The other water soluble pencils I use a lot are by the English company Derwent. They have some really interesting hues, especially the dark husky colors are great, such as dusky purple, iron green etc. I have not found any other company that creates colored pencils in hues like that. And, other than the supracolors I just talked about these Inktense are different in that once they are dry, they don’t lift anymore, so they don’t reactivate with water. They are also super easy to use with watercolors, you can mix them with watercolors when everything is still wet.

The only downside is that they don’t sharpen that well, especially not in a humid and hot climate like here in Hawaii, and they stay pretty soft. It might be different if you live in a dry climate but for me, these inktense almost work like soft crayons.


Talking about crayons! Number 4, Neocolors!

There are Neocolor 1 and 2, both made by Caran d’ache. Neocolor 1 are just like regular wax crayons, and the Neocolor 2 are the really special ones in my opinion, as they are water soluble.

I use both types but have only very recently picked up the Neocolor 1 so in this video I’ll focus on the Neocolor 2 as I have more experience with them.

Just like with water soluble color pencils, you can use these side by side with watercolors, but as they are larger in diameter, they are great for covering larger spaces on the paper. Also great to create texture when you’re using cold press paper. You can use them just like watercolor by taking the paint right off the crayon with a wet brush or drawing on a palette, and of course you can use them dry as well, but I mostly use them in combo with watercolor.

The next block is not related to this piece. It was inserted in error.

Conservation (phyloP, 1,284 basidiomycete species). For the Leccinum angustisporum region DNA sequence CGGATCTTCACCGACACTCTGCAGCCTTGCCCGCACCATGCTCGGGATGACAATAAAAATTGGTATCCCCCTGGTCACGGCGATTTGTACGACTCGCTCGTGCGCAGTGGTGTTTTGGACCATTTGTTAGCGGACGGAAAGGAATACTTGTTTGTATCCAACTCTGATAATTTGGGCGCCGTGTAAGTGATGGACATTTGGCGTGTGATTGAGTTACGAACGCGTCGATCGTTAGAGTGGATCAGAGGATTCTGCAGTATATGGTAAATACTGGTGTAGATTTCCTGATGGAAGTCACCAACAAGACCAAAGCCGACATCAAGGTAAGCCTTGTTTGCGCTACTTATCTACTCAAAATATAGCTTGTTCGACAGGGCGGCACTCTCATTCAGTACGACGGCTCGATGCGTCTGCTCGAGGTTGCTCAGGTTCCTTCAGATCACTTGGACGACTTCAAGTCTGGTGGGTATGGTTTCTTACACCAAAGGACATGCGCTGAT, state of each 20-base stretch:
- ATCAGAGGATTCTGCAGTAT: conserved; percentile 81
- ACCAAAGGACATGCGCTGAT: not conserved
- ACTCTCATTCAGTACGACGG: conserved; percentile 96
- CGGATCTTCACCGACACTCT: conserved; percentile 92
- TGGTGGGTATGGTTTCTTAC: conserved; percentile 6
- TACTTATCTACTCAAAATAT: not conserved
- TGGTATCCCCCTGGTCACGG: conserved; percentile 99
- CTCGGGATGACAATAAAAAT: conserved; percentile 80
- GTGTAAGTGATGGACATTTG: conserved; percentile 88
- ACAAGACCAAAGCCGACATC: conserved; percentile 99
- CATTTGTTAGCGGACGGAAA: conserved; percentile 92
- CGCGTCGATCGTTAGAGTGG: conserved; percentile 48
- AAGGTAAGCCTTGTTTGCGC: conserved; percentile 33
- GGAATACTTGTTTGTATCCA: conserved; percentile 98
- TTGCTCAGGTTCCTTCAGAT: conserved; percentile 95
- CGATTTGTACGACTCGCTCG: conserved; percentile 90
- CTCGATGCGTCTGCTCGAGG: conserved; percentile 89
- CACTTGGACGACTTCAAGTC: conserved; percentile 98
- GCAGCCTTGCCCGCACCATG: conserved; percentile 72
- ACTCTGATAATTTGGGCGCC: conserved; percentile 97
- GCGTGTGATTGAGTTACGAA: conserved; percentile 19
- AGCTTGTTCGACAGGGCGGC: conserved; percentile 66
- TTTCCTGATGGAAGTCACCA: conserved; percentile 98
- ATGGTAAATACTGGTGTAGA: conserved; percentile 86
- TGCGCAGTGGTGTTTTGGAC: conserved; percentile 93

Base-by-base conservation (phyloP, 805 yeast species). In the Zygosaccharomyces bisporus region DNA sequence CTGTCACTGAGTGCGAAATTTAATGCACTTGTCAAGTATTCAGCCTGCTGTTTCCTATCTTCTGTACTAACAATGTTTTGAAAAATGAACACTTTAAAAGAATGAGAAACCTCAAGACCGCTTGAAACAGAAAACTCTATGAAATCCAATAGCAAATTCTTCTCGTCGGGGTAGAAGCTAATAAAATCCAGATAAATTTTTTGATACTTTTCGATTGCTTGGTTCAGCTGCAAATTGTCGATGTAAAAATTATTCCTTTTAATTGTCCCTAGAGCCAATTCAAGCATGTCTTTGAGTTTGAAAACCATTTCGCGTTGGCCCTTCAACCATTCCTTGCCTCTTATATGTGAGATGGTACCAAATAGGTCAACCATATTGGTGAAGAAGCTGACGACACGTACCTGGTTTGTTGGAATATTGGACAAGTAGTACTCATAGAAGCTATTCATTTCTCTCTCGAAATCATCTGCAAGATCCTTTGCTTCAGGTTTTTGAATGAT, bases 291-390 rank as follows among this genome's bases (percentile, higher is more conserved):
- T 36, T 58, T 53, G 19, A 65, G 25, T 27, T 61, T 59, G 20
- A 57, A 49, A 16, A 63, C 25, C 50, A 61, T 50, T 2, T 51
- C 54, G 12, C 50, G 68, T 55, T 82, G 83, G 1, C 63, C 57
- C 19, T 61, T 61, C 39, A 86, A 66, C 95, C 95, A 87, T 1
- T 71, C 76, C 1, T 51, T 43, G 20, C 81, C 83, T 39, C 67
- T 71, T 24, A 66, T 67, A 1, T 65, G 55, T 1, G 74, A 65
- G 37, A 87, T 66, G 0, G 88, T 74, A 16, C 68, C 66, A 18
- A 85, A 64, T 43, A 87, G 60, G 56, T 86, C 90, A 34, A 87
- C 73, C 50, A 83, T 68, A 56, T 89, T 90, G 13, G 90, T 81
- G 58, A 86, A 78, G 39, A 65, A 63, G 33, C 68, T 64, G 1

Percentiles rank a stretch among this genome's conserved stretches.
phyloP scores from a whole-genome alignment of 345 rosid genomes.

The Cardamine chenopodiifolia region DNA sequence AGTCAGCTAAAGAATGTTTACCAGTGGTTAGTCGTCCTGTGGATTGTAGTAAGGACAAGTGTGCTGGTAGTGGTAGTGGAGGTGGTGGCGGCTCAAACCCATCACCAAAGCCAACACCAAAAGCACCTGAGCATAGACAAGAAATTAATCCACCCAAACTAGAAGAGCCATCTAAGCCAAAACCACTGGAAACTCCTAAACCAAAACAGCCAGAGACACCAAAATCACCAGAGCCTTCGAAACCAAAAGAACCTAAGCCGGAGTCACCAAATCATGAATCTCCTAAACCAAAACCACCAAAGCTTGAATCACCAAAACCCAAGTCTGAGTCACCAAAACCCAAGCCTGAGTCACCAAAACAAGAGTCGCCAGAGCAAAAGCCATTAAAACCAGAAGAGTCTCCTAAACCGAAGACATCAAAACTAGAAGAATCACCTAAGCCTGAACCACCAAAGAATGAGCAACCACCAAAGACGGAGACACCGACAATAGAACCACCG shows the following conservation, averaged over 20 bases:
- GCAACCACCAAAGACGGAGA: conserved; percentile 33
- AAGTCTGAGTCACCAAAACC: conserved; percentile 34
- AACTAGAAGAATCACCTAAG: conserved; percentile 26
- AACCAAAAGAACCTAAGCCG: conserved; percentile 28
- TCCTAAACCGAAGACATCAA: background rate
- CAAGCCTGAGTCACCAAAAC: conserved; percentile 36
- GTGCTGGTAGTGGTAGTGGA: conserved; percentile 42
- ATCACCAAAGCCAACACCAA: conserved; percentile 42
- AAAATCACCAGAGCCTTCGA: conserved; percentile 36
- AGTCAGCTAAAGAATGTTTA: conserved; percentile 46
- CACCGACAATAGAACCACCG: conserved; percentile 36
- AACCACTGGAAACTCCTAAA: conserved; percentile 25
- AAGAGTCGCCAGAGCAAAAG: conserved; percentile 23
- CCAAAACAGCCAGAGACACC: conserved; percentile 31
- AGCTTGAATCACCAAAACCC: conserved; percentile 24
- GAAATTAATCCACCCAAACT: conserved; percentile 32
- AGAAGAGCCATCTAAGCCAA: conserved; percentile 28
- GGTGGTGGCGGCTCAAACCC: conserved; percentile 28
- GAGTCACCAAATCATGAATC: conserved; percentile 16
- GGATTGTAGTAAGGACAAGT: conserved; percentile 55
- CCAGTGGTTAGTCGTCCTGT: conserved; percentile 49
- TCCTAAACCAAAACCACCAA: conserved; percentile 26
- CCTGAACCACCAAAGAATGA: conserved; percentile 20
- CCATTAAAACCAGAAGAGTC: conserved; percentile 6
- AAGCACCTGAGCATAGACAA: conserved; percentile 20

Number 5: Stabilo woody 3 in 1

I picked up the pastel color set about a year ago, as they were all colors that I couldn’t find with the Neocolors. But now I love these so much that I recently added a white, gold and ultramarine blue to my collection. The woodys are inteded for children and you can draw with them on glass, cardboard, and other surfaces but I use them mostly on paper.